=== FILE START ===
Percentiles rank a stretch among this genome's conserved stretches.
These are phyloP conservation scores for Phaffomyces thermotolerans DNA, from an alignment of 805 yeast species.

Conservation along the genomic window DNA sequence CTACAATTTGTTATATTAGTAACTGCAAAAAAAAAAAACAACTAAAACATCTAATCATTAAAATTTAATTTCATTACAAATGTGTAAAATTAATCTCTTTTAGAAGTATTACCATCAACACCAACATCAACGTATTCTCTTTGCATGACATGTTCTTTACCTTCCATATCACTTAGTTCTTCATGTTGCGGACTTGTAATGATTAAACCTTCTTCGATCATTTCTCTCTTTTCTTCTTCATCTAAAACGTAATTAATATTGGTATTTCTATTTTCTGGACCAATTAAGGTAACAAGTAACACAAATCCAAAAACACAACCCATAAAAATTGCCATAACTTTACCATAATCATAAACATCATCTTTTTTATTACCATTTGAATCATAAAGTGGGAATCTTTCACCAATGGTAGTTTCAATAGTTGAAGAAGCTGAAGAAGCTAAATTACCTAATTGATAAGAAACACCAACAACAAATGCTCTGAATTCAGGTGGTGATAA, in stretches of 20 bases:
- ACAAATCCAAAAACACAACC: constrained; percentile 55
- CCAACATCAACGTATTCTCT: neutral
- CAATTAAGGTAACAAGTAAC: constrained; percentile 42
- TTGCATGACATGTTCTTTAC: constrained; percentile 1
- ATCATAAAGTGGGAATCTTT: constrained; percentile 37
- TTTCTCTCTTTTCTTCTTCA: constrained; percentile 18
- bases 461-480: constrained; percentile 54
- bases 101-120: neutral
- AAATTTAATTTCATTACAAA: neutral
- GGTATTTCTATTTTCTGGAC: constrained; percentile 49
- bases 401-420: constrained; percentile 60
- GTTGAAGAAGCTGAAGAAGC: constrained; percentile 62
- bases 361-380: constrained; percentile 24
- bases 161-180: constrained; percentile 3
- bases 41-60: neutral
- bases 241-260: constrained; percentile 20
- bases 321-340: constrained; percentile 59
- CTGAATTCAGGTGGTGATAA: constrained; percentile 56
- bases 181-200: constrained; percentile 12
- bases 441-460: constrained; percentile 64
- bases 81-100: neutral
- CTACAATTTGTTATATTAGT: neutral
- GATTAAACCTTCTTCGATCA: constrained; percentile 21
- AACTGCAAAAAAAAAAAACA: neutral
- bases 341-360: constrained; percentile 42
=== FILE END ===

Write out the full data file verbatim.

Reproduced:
Percentiles rank a stretch among this genome's conserved stretches.
These are phyloP conservation scores for Phaffomyces thermotolerans DNA, from an alignment of 805 yeast species.

Conservation along the genomic window DNA sequence CTACAATTTGTTATATTAGTAACTGCAAAAAAAAAAAACAACTAAAACATCTAATCATTAAAATTTAATTTCATTACAAATGTGTAAAATTAATCTCTTTTAGAAGTATTACCATCAACACCAACATCAACGTATTCTCTTTGCATGACATGTTCTTTACCTTCCATATCACTTAGTTCTTCATGTTGCGGACTTGTAATGATTAAACCTTCTTCGATCATTTCTCTCTTTTCTTCTTCATCTAAAACGTAATTAATATTGGTATTTCTATTTTCTGGACCAATTAAGGTAACAAGTAACACAAATCCAAAAACACAACCCATAAAAATTGCCATAACTTTACCATAATCATAAACATCATCTTTTTTATTACCATTTGAATCATAAAGTGGGAATCTTTCACCAATGGTAGTTTCAATAGTTGAAGAAGCTGAAGAAGCTAAATTACCTAATTGATAAGAAACACCAACAACAAATGCTCTGAATTCAGGTGGTGATAA, in stretches of 20 bases:
- ACAAATCCAAAAACACAACC: constrained; percentile 55
- CCAACATCAACGTATTCTCT: neutral
- CAATTAAGGTAACAAGTAAC: constrained; percentile 42
- TTGCATGACATGTTCTTTAC: constrained; percentile 1
- ATCATAAAGTGGGAATCTTT: constrained; percentile 37
- TTTCTCTCTTTTCTTCTTCA: constrained; percentile 18
- bases 461-480: constrained; percentile 54
- bases 101-120: neutral
- AAATTTAATTTCATTACAAA: neutral
- GGTATTTCTATTTTCTGGAC: constrained; percentile 49
- bases 401-420: constrained; percentile 60
- GTTGAAGAAGCTGAAGAAGC: constrained; percentile 62
- bases 361-380: constrained; percentile 24
- bases 161-180: constrained; percentile 3
- bases 41-60: neutral
- bases 241-260: constrained; percentile 20
- bases 321-340: constrained; percentile 59
- CTGAATTCAGGTGGTGATAA: constrained; percentile 56
- bases 181-200: constrained; percentile 12
- bases 441-460: constrained; percentile 64
- bases 81-100: neutral
- CTACAATTTGTTATATTAGT: neutral
- GATTAAACCTTCTTCGATCA: constrained; percentile 21
- AACTGCAAAAAAAAAAAACA: neutral
- bases 341-360: constrained; percentile 42